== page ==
Mediation VS Arbitration

Mediation VS ArbitrationI am repeatedly reminded by questions I get asked, that there is a great deal of confusion and misunderstanding about the difference between mediation and arbitration.  While they are both branches of a field call alternative dispute resolution (alternative to having a court decide a dispute), they are very different.  In an effort to make it more clear to those still confused, here goes:

ARBITRATION:   In arbitration, like going to court, a third party (a judge or arbitrator(s)), unconnected to either party or to the dispute, determines the outcome.  That, however is where the similarities between a court proceeding and an arbitration ends.  Although arbitration usually involves three arbitrators, there can be fewer or, rarely, more.

Unlike in court, the ground rules which govern the arbitration proceeding are determined by the parties. For example, it is up to the parties to determine whether the rules that apply in court regarding discovery shall be followed, or whether the court rules of evidence are to guide the proceeding, or how many arbitrators should there be and how they are to be chosen or how long will be allowed for each stage in the arbitration.  In this way the parties can limit the time it takes to complete the proceeding and the costs entailed.  They can also decide whether the arbitrators will be required to render an opinion at the end or only give a verdict, unsupported by any reasoning.

Also unlike in court, the decision in an arbitration can be appealed in only the most limited circumstances.

MEDIATION: Mediation, however, bears no similarity to either a court proceeding or to arbitration.  Mediation is a process designed to permit the parties to determine their own fates.  Neither the mediator nor any other third party decides the outcome.  Only the parties can do that.  The mediator’s function is to bring the parties together in order to let them reach a decision that is acceptable to both.  The decision they reach is rarely exactly what each one wanted but it is an outcome the both can live with.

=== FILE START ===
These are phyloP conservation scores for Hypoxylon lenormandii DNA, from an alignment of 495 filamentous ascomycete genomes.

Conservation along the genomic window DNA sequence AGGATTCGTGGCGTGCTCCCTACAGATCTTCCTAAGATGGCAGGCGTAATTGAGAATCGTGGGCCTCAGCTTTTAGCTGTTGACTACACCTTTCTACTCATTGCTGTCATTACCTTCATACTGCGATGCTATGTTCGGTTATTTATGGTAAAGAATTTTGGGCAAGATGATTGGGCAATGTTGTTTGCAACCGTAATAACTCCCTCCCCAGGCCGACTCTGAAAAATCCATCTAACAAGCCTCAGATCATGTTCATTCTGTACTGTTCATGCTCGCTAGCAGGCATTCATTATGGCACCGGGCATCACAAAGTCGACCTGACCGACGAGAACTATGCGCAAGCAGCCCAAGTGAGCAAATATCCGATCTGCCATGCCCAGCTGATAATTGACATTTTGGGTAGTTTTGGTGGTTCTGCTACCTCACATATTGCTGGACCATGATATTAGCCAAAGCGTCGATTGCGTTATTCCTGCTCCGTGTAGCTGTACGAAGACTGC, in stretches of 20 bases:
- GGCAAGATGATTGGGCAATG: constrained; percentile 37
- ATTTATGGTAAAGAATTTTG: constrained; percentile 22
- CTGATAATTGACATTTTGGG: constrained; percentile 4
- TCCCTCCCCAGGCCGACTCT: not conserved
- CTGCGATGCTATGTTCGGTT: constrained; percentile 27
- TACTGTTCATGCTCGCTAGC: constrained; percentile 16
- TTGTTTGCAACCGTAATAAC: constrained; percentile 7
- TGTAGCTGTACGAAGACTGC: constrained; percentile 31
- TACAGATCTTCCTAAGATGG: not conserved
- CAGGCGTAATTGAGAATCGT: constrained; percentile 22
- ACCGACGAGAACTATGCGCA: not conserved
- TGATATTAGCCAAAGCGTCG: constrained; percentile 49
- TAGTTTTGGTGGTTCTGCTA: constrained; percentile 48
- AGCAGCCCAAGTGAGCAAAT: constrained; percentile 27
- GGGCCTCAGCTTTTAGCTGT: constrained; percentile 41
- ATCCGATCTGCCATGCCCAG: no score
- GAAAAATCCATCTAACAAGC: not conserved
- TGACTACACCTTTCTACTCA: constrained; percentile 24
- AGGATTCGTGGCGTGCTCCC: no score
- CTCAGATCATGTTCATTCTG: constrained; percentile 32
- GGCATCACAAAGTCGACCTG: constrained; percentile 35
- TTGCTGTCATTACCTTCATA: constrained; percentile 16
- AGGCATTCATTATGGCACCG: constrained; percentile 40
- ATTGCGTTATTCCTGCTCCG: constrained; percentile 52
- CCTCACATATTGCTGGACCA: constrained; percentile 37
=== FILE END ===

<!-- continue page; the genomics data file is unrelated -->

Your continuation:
One of the beauties of mediation is that creative solutions are possible – solutions that no court could ever order.  Everything is on the table no matter how far removed from the issues in the dispute, as long as those other things can help the parties reach a solution that makes sense to them.

The mediator acts in part as a facilitator, a coach, one who encourages the parties to think “out of the box” and someone who can help each side see the case from the perspective of the other side.  At the end of the day, however, it is only the parties who can decide whether they can find common ground.  Often, it is the last best chance for the parties to maintain control of the outcome.  Once it goes to a court or to arbitration, a third party will be making the decision – a third party who cannot possibly know the parties’ businesses, their wants and needs, as well as they do themselves.

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